Memory building and archiving in the context of current visual arts practice – to what extent and why, are artists exploiting the ‘folk’ memories and traditions of the past?
Speakers including: Linda Ballard, Curator, Ulster Folk and Transport Museum; Sonia Boyce, artist; Tony Candon, Director, National Museum of Ireland – Country Life; Pat Cooke, Lecturer, MA Arts Management, UCD; Andrew Duggan, artist; Sandy Fitzgerald, Director, Olivearte; Prof. Kerstin Mey, Director, Research Institute Art and Design, University of Ulster; and Aishling O’Beirn, artist.
Chair: Declan McGonagle, Director of the National College of Art and Design

Followed by interventions:
Sonia Boyce
Andrew Duggan
Alanna O’Kelly

Venue: Dublin City Library & Archive, 134-138 Pearse Street, Dublin 2

All events are free. A light lunch will be provided.

For more information please contact CityArts on 01-6394608 or thearchive@cityarts.ie

Giving Thanks – Via LinkedIn

Tuesday, December 2nd, 2008

It being the season of goodwill and all of that, it’s worth noting that this can be done in many many ways. Right now with the recession biting and many good people being let go or made go part-time, it’s worth making a little effort in pointing out to others the good work they’ve done with/for you. Other people don’t even know it but they’ll be let go soon too. It’s unfortunately inevitable. One way for me to give thanks to people is LinkedIn, where over the next few days I’ll try and recommend as many people that I worked with as I can.

Map at Nemuro Station
Photo owned by shirokazan (cc)

It doesn’t take much effort at all to make a recommendation but might be of immense benefit to the person you’re recommending. Don’t do it for any other reason than to recommend the other person. Don’t expect reciprocity. Also don’t ask for recommendations from people you haven’t worked with. That’s messy.

On that topic, please note I’ll be doing that LinkedIn thingymajig with it@cork next week and I’ll put the notes for it online after it. 50 people have so far registered for it. I would have thought events like this would have been snapped by a recruitment company to sponsor… 😉

Fluffy Links – Tuesday December 2nd 2008

Tuesday, December 2nd, 2008

Fergal’s post-Obama’s win blog post is sobering but hopeful about Irish Politics. Blog post of the month for November.

I so want to go whale watching after reading Calvin’s post on it. And so I have. Booked it after reading Calvin’s post and am possibly freezing some bits off on a boat off West Cork later today.

The IIA released their Business Blogging Whitepaper and are asking for comments online.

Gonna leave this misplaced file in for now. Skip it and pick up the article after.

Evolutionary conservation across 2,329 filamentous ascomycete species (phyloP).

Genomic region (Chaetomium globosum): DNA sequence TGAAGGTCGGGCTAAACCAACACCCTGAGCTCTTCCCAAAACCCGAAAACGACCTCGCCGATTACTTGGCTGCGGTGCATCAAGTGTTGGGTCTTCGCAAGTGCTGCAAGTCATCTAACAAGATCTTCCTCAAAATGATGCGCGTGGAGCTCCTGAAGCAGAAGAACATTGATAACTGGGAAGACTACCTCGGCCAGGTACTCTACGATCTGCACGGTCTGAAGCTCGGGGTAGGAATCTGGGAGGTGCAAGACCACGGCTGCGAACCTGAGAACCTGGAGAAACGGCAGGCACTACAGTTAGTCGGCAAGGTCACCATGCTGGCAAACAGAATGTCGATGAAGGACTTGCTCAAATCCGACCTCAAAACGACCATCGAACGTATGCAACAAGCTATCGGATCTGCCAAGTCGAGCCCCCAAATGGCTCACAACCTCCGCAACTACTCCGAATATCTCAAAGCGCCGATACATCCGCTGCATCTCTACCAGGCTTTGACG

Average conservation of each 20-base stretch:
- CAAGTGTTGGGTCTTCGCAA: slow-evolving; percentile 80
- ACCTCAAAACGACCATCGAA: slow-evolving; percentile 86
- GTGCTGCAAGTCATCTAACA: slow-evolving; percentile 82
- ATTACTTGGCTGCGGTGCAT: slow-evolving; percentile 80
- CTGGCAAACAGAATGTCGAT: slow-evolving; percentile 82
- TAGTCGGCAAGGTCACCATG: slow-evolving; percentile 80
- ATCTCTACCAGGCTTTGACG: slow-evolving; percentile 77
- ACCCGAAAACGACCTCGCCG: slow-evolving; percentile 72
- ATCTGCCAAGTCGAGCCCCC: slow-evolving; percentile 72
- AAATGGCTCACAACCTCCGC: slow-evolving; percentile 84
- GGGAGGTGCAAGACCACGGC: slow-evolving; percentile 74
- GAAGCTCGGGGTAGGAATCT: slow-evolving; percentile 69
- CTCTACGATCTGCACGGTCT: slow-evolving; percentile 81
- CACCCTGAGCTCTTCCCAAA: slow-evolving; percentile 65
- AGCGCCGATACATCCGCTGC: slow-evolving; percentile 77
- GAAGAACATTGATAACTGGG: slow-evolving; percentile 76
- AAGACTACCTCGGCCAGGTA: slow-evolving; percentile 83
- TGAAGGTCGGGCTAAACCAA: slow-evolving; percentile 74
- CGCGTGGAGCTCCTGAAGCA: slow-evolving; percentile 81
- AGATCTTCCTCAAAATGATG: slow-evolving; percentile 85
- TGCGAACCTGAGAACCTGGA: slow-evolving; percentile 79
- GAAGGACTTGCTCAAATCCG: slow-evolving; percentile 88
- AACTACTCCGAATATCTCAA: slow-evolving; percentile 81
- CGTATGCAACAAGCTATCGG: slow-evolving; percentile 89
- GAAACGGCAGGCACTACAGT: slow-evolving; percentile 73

Geek Girl Dinner in Dublin this Thursday.

New Irish blog (to me): Muse

Nice interview by Krishna with Joe from RTE on social media.

Nialler’s latest podcast is out.

Good post from David Cochrane on using a mobile broadband dongle to create a local wifi spot.

Win a coolio prize for saying Rick O’Shea is cool.

Britt points out a great quote for our recessionistic times.

One of my fav blogs of late is The Dieline. Even if packaging design isn’t your thing, there’s some beautiful stuff on it.

Oscar Wilde is on Twitter, of course.

I can’t get behind that:

Thom Yorke – Black Swan (Not an official vid)

And the winner of the SEO competition is…

Monday, December 1st, 2008

The winner of that competition is, if we go to Google.ie:

Winner of Geansai Gorm competition

Congratulations to Paul Savage for his Geansai Gorm site MyBlueJumper.com

Honourable mentions: Cormac Moylan for going pure Irish and including the fada and seeing where it brought him. Some nice research into how Google really doesn’t pay attention to the Irish language too.

Keith Shirley for running Google Search Ads just for this competition. A fantastic way of getting the attention of the people interested in this competition. Well done Keith.

Shame we saw some sites banned by Google for spamming. Hilarious that a fake press release made news in Limerick.

Many of those involved found it a learning experience though some I’m sure were bored to death by it too being the experts that they are. For the Web Awards 09 there’ll be some kind of practical part that will either be about pure SEO or recognise it. (Best Practice this year had an SEO element to it.)

The Blogging Bank – RaboDirect now have a blog

Monday, December 1st, 2008

RaboDirect Blog. Comments are open. Their GM is blogging along with other RaboDirect employees. This is certainly a first for Ireland. Impressive.

piggy bank
Photo owned by IngaMun (cc)

Of course we also have the No Nonsense Blog too. (Currently featuring Roddy Molloy)

And we have the fun Irish Mortgage Brokers blog from Karl Deeter which takes no prisoners and has pictures of KITT and Arnold from Diffrent Strokes.

So in the very conservative world of finance we have banks, mortgage brokers and insurance companies blogging. If they can do it, other industries can too.